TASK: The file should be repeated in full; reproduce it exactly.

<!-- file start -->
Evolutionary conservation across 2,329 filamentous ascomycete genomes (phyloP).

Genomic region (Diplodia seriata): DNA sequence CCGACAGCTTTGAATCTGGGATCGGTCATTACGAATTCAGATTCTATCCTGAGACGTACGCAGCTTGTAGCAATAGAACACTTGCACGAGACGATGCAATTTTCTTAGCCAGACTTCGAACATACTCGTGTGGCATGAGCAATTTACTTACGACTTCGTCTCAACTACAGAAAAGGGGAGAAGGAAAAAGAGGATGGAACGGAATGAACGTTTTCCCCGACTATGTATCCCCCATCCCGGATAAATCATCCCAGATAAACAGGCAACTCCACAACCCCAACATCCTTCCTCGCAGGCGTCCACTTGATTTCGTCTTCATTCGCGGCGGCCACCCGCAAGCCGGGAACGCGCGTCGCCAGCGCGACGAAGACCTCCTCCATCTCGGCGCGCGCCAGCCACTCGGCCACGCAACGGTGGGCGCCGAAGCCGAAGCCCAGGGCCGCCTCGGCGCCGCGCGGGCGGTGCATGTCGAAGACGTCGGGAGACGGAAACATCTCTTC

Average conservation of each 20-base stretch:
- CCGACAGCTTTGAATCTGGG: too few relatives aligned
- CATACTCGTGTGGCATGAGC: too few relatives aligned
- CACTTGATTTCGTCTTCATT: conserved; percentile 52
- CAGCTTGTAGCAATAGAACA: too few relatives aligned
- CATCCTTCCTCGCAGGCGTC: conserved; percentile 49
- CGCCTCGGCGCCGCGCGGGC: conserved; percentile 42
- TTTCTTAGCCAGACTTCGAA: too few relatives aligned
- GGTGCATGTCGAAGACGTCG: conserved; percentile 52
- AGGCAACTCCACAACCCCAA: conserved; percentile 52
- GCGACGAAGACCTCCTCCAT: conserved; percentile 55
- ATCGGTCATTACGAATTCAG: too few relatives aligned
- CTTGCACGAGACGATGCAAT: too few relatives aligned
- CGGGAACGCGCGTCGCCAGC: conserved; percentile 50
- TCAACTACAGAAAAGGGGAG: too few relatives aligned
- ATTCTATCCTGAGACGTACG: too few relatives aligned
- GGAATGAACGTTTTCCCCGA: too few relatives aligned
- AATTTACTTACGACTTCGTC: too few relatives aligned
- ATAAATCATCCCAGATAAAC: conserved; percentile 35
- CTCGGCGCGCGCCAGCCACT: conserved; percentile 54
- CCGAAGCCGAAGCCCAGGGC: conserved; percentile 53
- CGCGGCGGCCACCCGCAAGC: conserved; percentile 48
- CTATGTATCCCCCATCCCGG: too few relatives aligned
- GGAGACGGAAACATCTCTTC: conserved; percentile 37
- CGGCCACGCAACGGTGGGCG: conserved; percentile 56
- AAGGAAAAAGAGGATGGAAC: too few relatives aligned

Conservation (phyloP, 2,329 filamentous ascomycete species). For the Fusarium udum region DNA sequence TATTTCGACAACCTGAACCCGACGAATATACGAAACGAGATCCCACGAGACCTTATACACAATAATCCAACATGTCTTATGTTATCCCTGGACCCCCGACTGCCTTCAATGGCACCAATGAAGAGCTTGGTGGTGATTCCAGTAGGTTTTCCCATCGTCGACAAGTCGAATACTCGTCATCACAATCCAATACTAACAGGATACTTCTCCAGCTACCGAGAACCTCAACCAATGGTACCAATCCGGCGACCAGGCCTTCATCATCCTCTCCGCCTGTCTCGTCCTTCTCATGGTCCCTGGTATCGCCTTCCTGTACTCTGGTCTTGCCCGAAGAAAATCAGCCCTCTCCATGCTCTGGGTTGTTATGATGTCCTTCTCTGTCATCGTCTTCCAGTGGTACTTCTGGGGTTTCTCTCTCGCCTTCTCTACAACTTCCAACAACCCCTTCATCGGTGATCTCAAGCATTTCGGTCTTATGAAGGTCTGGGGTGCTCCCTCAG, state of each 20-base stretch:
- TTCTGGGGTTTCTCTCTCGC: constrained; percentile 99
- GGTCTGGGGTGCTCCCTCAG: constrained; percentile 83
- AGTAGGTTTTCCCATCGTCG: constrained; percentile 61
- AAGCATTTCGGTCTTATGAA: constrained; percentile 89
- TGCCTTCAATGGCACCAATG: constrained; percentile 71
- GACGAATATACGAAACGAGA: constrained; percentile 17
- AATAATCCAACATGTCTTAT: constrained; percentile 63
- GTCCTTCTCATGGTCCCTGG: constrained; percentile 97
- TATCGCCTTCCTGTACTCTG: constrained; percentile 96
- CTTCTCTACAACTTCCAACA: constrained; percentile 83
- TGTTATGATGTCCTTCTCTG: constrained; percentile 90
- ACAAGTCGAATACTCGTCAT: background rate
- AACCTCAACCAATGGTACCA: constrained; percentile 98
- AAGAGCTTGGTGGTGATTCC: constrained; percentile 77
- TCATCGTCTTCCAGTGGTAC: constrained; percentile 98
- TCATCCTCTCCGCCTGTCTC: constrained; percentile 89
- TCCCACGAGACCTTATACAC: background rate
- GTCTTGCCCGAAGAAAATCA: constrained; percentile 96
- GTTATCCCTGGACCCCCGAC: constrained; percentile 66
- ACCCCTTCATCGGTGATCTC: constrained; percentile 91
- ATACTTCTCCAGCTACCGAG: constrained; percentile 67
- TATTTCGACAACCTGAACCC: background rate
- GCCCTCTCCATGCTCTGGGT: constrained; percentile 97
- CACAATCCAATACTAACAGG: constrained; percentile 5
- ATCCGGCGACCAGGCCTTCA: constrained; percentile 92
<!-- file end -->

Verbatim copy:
Evolutionary conservation across 2,329 filamentous ascomycete genomes (phyloP).

Genomic region (Diplodia seriata): DNA sequence CCGACAGCTTTGAATCTGGGATCGGTCATTACGAATTCAGATTCTATCCTGAGACGTACGCAGCTTGTAGCAATAGAACACTTGCACGAGACGATGCAATTTTCTTAGCCAGACTTCGAACATACTCGTGTGGCATGAGCAATTTACTTACGACTTCGTCTCAACTACAGAAAAGGGGAGAAGGAAAAAGAGGATGGAACGGAATGAACGTTTTCCCCGACTATGTATCCCCCATCCCGGATAAATCATCCCAGATAAACAGGCAACTCCACAACCCCAACATCCTTCCTCGCAGGCGTCCACTTGATTTCGTCTTCATTCGCGGCGGCCACCCGCAAGCCGGGAACGCGCGTCGCCAGCGCGACGAAGACCTCCTCCATCTCGGCGCGCGCCAGCCACTCGGCCACGCAACGGTGGGCGCCGAAGCCGAAGCCCAGGGCCGCCTCGGCGCCGCGCGGGCGGTGCATGTCGAAGACGTCGGGAGACGGAAACATCTCTTC

Average conservation of each 20-base stretch:
- CCGACAGCTTTGAATCTGGG: too few relatives aligned
- CATACTCGTGTGGCATGAGC: too few relatives aligned
- CACTTGATTTCGTCTTCATT: conserved; percentile 52
- CAGCTTGTAGCAATAGAACA: too few relatives aligned
- CATCCTTCCTCGCAGGCGTC: conserved; percentile 49
- CGCCTCGGCGCCGCGCGGGC: conserved; percentile 42
- TTTCTTAGCCAGACTTCGAA: too few relatives aligned
- GGTGCATGTCGAAGACGTCG: conserved; percentile 52
- AGGCAACTCCACAACCCCAA: conserved; percentile 52
- GCGACGAAGACCTCCTCCAT: conserved; percentile 55
- ATCGGTCATTACGAATTCAG: too few relatives aligned
- CTTGCACGAGACGATGCAAT: too few relatives aligned
- CGGGAACGCGCGTCGCCAGC: conserved; percentile 50
- TCAACTACAGAAAAGGGGAG: too few relatives aligned
- ATTCTATCCTGAGACGTACG: too few relatives aligned
- GGAATGAACGTTTTCCCCGA: too few relatives aligned
- AATTTACTTACGACTTCGTC: too few relatives aligned
- ATAAATCATCCCAGATAAAC: conserved; percentile 35
- CTCGGCGCGCGCCAGCCACT: conserved; percentile 54
- CCGAAGCCGAAGCCCAGGGC: conserved; percentile 53
- CGCGGCGGCCACCCGCAAGC: conserved; percentile 48
- CTATGTATCCCCCATCCCGG: too few relatives aligned
- GGAGACGGAAACATCTCTTC: conserved; percentile 37
- CGGCCACGCAACGGTGGGCG: conserved; percentile 56
- AAGGAAAAAGAGGATGGAAC: too few relatives aligned

Conservation (phyloP, 2,329 filamentous ascomycete species). For the Fusarium udum region DNA sequence TATTTCGACAACCTGAACCCGACGAATATACGAAACGAGATCCCACGAGACCTTATACACAATAATCCAACATGTCTTATGTTATCCCTGGACCCCCGACTGCCTTCAATGGCACCAATGAAGAGCTTGGTGGTGATTCCAGTAGGTTTTCCCATCGTCGACAAGTCGAATACTCGTCATCACAATCCAATACTAACAGGATACTTCTCCAGCTACCGAGAACCTCAACCAATGGTACCAATCCGGCGACCAGGCCTTCATCATCCTCTCCGCCTGTCTCGTCCTTCTCATGGTCCCTGGTATCGCCTTCCTGTACTCTGGTCTTGCCCGAAGAAAATCAGCCCTCTCCATGCTCTGGGTTGTTATGATGTCCTTCTCTGTCATCGTCTTCCAGTGGTACTTCTGGGGTTTCTCTCTCGCCTTCTCTACAACTTCCAACAACCCCTTCATCGGTGATCTCAAGCATTTCGGTCTTATGAAGGTCTGGGGTGCTCCCTCAG, state of each 20-base stretch:
- TTCTGGGGTTTCTCTCTCGC: constrained; percentile 99
- GGTCTGGGGTGCTCCCTCAG: constrained; percentile 83
- AGTAGGTTTTCCCATCGTCG: constrained; percentile 61
- AAGCATTTCGGTCTTATGAA: constrained; percentile 89
- TGCCTTCAATGGCACCAATG: constrained; percentile 71
- GACGAATATACGAAACGAGA: constrained; percentile 17
- AATAATCCAACATGTCTTAT: constrained; percentile 63
- GTCCTTCTCATGGTCCCTGG: constrained; percentile 97
- TATCGCCTTCCTGTACTCTG: constrained; percentile 96
- CTTCTCTACAACTTCCAACA: constrained; percentile 83
- TGTTATGATGTCCTTCTCTG: constrained; percentile 90
- ACAAGTCGAATACTCGTCAT: background rate
- AACCTCAACCAATGGTACCA: constrained; percentile 98
- AAGAGCTTGGTGGTGATTCC: constrained; percentile 77
- TCATCGTCTTCCAGTGGTAC: constrained; percentile 98
- TCATCCTCTCCGCCTGTCTC: constrained; percentile 89
- TCCCACGAGACCTTATACAC: background rate
- GTCTTGCCCGAAGAAAATCA: constrained; percentile 96
- GTTATCCCTGGACCCCCGAC: constrained; percentile 66
- ACCCCTTCATCGGTGATCTC: constrained; percentile 91
- ATACTTCTCCAGCTACCGAG: constrained; percentile 67
- TATTTCGACAACCTGAACCC: background rate
- GCCCTCTCCATGCTCTGGGT: constrained; percentile 97
- CACAATCCAATACTAACAGG: constrained; percentile 5
- ATCCGGCGACCAGGCCTTCA: constrained; percentile 92